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Friday, October 11, 2013

NASCO : North American Strategy for Competitiveness



The North American Strategy for Competitiveness (NASCO) is a fascinating organization. The economic trading partnership represents nearly a quarter of the global Gross Domestic Product (GDP). We are blessed with strong connections in terms of land, people, culture, and economies. This was my first time as the newly minted President and CEO of Port Alberta attending the NASCO 2013 conference in the Great State of Texas. I pushed a number of things off my plate to meet with industry and government leaders from across Canada, the United States, and Mexico in San Antonio.

My thoughts quickly drifted back to a time when I lived only 25 minutes from the Mexican border in Arizona when my home was the Sonoran desert. We all shared the same desert, the same weather, the same food, and the same culture. There was an international border, but it wasn't difficult for us as we could drive to "la frontera", grab a parking spot, and just walk across the line. For us, it was like walking across the street. Not much changed except for the number and type of stores set up at the border for the tourists. 

I knew there would be plenty of Mexicans at the conference and looked forward to meeting them and speaking Spanish.  One of the first orders of business was to register for the conference.  While looking for the registration desk, I was greeted by very some nice people from Mexico speaking Spanish.  We immediately engaged in conversation and a lady from the State of Michigan joined the group. I grew up near the Windsor/Detroit border, so we had a lot to talk about.  Having spend most of my life 15 minutes from the Canadian/US border or the Mexican/US border, I was in my element.

As we continued to chat, I was graciously escorted into a room with a couple dozen people. We all exchanged business cards and I noticed these people represented their respective governments at a pretty high level. After a quick reference to the event schedule on my iPhone, I realized the seat I occupied was for "invited only" government leaders for the NAFTA countries!  Inadvertently, I wound up at the meeting of ministers.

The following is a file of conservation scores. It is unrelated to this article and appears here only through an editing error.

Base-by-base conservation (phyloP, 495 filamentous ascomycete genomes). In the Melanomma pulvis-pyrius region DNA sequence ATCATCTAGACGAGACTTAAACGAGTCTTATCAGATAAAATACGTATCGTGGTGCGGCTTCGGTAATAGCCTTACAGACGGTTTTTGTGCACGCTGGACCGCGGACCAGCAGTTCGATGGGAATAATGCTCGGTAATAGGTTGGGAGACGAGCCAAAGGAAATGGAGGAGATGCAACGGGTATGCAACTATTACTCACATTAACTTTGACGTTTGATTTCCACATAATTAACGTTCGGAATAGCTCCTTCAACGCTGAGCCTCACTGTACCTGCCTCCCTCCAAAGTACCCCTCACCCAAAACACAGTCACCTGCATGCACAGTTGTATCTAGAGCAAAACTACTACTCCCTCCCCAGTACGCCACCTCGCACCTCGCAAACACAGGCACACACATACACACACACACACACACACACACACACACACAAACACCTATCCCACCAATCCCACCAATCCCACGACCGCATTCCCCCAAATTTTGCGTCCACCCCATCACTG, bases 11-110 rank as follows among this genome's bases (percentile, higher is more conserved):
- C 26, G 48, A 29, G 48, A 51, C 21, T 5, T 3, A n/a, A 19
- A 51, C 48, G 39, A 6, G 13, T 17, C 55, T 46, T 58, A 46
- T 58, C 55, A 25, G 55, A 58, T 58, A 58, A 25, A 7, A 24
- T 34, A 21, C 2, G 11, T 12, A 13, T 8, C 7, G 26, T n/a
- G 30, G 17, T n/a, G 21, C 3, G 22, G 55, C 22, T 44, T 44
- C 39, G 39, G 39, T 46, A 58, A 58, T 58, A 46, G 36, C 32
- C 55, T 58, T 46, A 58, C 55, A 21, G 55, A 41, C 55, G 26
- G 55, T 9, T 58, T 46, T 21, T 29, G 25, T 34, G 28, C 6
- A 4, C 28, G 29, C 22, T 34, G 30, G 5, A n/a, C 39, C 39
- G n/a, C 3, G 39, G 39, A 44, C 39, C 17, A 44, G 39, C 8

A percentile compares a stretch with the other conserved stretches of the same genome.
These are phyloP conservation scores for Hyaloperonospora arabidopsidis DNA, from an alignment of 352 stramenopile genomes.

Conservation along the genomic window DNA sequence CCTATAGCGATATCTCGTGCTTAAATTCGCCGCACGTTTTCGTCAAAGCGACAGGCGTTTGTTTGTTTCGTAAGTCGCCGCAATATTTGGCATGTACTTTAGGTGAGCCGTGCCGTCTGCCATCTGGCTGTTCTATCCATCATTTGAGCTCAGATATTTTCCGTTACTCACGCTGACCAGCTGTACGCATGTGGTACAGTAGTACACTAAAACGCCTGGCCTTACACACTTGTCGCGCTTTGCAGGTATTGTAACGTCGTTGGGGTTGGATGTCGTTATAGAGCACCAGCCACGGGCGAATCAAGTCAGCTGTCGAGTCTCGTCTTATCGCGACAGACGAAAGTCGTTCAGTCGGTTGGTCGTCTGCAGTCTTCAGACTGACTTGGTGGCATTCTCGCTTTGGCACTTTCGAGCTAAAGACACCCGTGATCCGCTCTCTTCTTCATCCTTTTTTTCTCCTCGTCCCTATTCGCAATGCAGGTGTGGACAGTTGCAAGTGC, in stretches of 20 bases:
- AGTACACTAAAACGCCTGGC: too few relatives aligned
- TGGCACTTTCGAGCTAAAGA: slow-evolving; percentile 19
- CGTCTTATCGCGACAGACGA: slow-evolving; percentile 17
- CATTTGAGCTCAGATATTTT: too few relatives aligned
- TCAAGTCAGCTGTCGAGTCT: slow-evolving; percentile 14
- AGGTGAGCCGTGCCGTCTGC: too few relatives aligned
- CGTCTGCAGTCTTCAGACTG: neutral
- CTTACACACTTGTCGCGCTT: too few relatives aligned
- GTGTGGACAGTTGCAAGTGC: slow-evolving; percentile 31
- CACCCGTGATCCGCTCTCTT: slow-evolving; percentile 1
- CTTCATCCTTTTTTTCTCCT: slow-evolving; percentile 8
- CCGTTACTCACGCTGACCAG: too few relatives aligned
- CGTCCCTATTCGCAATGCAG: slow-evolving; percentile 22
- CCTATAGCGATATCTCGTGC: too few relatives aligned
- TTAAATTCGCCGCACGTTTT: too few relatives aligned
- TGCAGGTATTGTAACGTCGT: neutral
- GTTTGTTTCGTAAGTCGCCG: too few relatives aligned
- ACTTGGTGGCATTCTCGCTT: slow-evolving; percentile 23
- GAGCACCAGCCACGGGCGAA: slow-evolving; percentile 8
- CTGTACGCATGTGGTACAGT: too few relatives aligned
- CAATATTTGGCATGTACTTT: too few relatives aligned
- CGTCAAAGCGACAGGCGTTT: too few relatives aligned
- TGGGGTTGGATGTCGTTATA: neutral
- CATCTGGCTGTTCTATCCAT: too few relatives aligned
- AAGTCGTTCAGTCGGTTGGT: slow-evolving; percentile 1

I thought to myself, “maybe this is meant to be”, after all, I have the heart of a Latino and the citizenship of Canada and the United States.  My participation and opinions were welcome in the discussion on how the three NAFTA countries might best move forward on a variety of levels. It was a thrill to observe and collaborate with such brilliant international thought leaders instrumental to the fate of the NAFTA region.

Canada, the United States, and Mexico account for nearly a quarter of the global GDP.  That fact, in and of itself, is staggering.  The United States imports nearly twice as much oil from Canada than Saudi Arabia.  Canada has invested over $230 billion in NAFTA partners and our trading relationship has blossomed to over a trillion dollars.  The combined GDP of Canada, the United States, and Mexico was about $19.2 trillion last year.  The Government of Canada has been keenly aware of a shifting multi-polar world and what that means for Canadian trading and competitiveness.  

Mexican reforms seem to be gathering momentum as indicated by considerable capital starting to pivot from Latin American markets into Mexico.  Initial Public Offerings (IPO's) and add-ons seem to be shifting capital from Brazil towards Mexico. Over 10 billion in IPO's have been racked up this year to date. While the Asian IPO's have retracted, North American IPO proceeds have gained.  Mexican President Enrique Peña Nieto is considering changes to the Constitution of Mexico, in particular, articles 25, 27, and 28 of the Constitution. 

President Enrique Peña Nieto
The potential reforms in Mexico would radically change the Mexican economy and shift foreign investment back into high gear.  It is thought that Petróleos Mexicanos (PEMEX), the state run oil company, could ramp up exploration in dwindling oil fields.  But the alteration of the Mexican Constitution requires a 2/3 vote, and it is unlikely to pass unless President Neito's PRI party can secure the support of the conservative PAN party which is not entirely opposed to the idea, but in order to secure their support, they are asking to have electoral reform which would allow a run off between first and second place candidates in Presidential elections according to Jose Maria Martinez, deputy leader of the PAN in the Senate.  

Over 11,000 trucks move across the border crossing between Laredo, Texas and Nuevo Laredo, Tamaulipas every day.  If you're going to cross the US/Mexican/Canadian border, here's a handy link for real-time data that shows the best time to cross for passenger and commercial.  Between Canada and the United Stated, over 1.4 million worth of goods and services cross the border from the United States every minute of every day. That's a $710 billion dollar market between the U.S. and Canada alone.  It's no wonder the Government of Canada is going to build a new bridge across the Detroit river because it is Canada's largest trade corridor with over 25% of U.S. and Canadian trade.